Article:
I am exhausted right now.
I’m exhausted in muscles of my body I didn’t even know existed. I’m exhausted because getting told what I’m doing wrong for hours every day can be incredibly discouraging. I’m exhausted because my brain is pounding with new information from all sorts of subjects.
I’m just really, really tired.
And now I have to write a five page paper, stretch, and prepare for the next day to do it all over again. The life of a dance major is harder than most people think. This week I have over 22 hours of dancing rehearsals and classes in addition to 10 hours of other academic classes. And right now I really don’t feel like writing a paper because I’m so exhausted, but I still have to. Homework is the last thing I want to do because dancing has already torn me to shreds in so many ways.
But dancing also puts me back together again; that’s one thing it never fails to do.
This life is really tiring. But one thing that keeps me going is the fact that what I do, this miraculous thing I get to do every day, is important. In fact, it’s so important that it makes me collapse on my bed when the work day is done. How cool is it that I get to do a job that gets me so exhausted at the end of the day? In this, I find true meaning for my life. Whenever I am home for breaks and binge watch Netflix, eat at weird hours and go to sleep whenever I want, sure it’s relaxing, but in no way is my soul fulfilled. I go to sleep on breaks only because I know I probably should. But when I’m at school, I go to sleep because that is the only option I physically have left.
I’m grateful for this sweaty, meticulous life. And my hope is that everyone can feel exhausted at the end of each day and be proud of doing an important job well done.
(Written January 1, 2014)
There is no reasonable justification
For why you have to suffer this way
If it were fate or a scheming God
I would rather sleep
I do not know why
You must shriek when you stand
While ninety-five year olds are
Teaching yoga classes
I still see a sparkle
In your eyes
And right now that’s
One bit of human you have left
I’m so sorry it has to
Be this way
I wish it didn’t have to be
But it is
You do not deserve to be swallowed
In confusion and buzzing
You do not deserve to be
Merely ticked away by the second
Into nothing soon
Without your say in any of it
I’m sorry Grandma.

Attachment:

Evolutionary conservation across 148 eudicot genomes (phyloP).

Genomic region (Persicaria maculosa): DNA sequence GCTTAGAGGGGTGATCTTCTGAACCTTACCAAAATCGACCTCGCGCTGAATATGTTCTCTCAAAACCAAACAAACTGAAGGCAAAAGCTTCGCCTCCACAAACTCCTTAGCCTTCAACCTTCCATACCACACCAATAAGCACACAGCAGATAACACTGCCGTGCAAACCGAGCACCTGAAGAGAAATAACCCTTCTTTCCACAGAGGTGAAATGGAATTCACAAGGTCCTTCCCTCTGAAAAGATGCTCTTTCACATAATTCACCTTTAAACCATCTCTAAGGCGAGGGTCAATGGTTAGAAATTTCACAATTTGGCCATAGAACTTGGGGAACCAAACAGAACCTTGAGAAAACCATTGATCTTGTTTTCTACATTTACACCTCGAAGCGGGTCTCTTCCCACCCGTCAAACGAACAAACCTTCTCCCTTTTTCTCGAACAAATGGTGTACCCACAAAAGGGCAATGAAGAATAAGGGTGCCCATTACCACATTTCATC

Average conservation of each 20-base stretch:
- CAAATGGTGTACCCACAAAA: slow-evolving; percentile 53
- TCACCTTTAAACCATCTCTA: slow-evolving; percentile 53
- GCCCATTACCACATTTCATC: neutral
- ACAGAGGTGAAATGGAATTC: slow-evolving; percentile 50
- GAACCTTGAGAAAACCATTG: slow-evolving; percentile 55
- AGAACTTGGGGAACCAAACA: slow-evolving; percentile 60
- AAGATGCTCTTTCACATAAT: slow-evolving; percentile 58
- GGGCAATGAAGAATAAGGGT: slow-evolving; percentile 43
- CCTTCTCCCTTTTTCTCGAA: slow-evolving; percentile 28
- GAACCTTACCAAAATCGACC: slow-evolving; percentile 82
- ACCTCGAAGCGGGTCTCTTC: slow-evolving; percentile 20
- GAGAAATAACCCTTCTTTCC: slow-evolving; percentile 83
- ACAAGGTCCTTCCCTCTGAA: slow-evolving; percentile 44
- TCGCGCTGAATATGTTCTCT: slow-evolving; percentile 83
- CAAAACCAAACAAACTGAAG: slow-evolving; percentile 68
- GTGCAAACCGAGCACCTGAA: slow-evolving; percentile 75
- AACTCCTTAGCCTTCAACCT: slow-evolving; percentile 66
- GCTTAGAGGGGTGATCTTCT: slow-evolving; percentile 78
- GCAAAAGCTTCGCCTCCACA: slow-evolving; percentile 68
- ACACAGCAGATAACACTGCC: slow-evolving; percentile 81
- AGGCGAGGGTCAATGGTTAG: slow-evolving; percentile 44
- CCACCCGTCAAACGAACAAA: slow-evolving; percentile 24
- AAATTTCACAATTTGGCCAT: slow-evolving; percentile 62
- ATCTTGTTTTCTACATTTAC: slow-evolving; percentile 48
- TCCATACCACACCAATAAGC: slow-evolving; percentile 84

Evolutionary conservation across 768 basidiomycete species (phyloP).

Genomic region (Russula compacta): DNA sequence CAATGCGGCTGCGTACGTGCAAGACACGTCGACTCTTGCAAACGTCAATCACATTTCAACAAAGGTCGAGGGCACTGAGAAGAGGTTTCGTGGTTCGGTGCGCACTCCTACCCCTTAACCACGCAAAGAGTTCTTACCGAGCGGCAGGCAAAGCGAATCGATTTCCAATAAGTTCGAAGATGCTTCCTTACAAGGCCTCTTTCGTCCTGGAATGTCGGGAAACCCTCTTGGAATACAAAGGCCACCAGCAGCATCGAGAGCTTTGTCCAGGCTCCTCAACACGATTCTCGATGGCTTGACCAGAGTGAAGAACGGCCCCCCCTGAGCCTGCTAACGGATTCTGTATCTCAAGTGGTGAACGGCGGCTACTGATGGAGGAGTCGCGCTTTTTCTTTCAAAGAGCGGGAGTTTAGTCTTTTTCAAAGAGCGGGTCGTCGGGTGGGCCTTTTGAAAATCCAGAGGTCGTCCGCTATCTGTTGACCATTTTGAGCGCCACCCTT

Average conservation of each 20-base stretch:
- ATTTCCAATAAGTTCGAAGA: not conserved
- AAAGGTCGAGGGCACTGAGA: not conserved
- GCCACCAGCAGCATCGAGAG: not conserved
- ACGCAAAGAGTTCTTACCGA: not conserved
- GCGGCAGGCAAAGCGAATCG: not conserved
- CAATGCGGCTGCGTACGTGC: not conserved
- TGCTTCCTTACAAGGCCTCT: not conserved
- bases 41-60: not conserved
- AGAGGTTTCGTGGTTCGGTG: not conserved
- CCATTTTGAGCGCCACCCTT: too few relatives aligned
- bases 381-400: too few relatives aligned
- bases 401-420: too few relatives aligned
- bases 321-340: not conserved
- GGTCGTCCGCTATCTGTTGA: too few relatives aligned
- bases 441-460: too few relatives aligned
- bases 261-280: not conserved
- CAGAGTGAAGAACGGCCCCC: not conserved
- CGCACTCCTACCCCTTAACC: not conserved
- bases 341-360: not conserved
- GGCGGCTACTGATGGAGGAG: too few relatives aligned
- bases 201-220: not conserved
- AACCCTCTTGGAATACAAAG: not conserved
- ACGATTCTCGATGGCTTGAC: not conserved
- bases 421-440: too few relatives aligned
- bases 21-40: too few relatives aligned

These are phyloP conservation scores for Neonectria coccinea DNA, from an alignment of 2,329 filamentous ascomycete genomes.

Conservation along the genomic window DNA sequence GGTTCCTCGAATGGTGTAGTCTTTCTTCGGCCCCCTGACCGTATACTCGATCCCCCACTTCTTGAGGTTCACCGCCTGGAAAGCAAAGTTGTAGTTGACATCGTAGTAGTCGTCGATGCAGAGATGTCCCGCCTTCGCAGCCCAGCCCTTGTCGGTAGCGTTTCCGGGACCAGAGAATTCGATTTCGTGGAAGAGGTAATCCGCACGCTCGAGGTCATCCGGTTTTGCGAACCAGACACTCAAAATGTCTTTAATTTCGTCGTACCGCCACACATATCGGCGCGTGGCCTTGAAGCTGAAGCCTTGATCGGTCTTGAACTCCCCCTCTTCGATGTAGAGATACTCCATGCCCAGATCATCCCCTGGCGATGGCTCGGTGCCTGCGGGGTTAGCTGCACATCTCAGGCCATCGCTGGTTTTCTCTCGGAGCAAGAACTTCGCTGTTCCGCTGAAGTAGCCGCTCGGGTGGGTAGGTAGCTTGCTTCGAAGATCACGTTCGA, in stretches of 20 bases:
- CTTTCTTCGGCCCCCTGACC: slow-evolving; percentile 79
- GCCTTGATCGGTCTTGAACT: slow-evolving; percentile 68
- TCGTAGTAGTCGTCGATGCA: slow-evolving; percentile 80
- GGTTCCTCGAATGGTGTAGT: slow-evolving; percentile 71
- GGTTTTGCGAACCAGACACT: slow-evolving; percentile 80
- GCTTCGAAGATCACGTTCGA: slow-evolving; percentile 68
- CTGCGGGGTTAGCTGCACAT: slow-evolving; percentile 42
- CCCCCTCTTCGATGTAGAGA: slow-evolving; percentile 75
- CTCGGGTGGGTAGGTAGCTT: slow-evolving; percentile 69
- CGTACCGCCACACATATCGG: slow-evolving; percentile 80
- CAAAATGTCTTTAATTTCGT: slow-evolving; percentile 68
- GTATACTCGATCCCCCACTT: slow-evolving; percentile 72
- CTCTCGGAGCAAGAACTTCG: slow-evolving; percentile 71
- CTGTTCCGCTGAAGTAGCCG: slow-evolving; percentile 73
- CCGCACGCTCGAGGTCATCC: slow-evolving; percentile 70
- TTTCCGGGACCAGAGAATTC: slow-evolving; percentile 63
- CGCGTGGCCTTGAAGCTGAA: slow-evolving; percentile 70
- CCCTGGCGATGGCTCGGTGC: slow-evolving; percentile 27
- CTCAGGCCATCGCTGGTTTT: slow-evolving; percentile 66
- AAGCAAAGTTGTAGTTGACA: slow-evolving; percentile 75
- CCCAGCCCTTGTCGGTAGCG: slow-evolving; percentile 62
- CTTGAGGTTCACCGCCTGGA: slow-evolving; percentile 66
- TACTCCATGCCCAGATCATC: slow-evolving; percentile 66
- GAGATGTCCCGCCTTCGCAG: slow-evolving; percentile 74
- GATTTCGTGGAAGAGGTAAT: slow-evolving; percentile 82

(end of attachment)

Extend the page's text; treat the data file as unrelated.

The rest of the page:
Every holiday when we get together with family, we say the Lord’s Prayer before the meal. But sometimes it can be frustrating saying the prayer because of how easily it can turn into some monotone profession. While Jesus told his disciples how to pray this beautiful and simply honest prayer, it can be absolutely meaningless if you let it be.
My grandma is suffering from dementia. It’s sucking everything from her: her wit, her drive, her ability to ask questions, let alone her memory. Sometimes she doesn’t even know who my grandpa is. You have to talk simply to her because the only response you’ll get it is, “Yep,” or, “Oh.” She’s going to have to die soon, and it’s really sad that she will have to leave us this way.
So my grandma and grandpa went to Thanksgiving dinner along with my parents, three brothers, aunt, uncle, four cousins, and other grandparents. My uncle announced that we would be saying the Lord’s Prayer before the meal, so everyone bowed their heads and closed their eyes. But I open my eyes after a couple seconds and looked over at my grandma.
All sixteen of us said the Lord’s Prayer, including my grandma.
And it was so beautiful. My grandma didn’t just produce complete sentences; she produced the timeless, sacred words of Jesus Christ, who saved her from her sins and will soon carry her soul on wings as a new creation. She produced pure holiness out of her human mouth, out of the same mouth of dull responses and stained teeth. And whether or not she knew what she was saying, she was still saying it, and “saying” hasn’t been something she’s been able to do lately.
I couldn’t believe my eyes. While the rest of my grandma’s body and personality will gradually cripple away, this still remains. My grandpa told me she can sing along to hymns too…such a miracle. It’s a miracle that the Lord’s Prayer or the words of these hymns could be the only thing she remembers in her last minute of life. And while it is sad that Grandma has to be an example of a broken world, she is an example of a power in Jesus’ name.
Two days ago at a school friend’s open house, I was chilling on the couch with some other girls. This little one, a five year old girl, joined us in the room we were sitting. She looked like she wanted attention (I know that look because I was that kind of kid too.) She started guessing our names and would say them correctly with the help of the host right next to her. She said, “Allison,” at my turn. “Aww…how cute,” I was thinking. Then she said to me, “Your nose is ugly. You look like a boy” and started giggling to herself. Thank you, little one. At least I’m mature enough to know that the shape of my nose does not define how beautiful I am.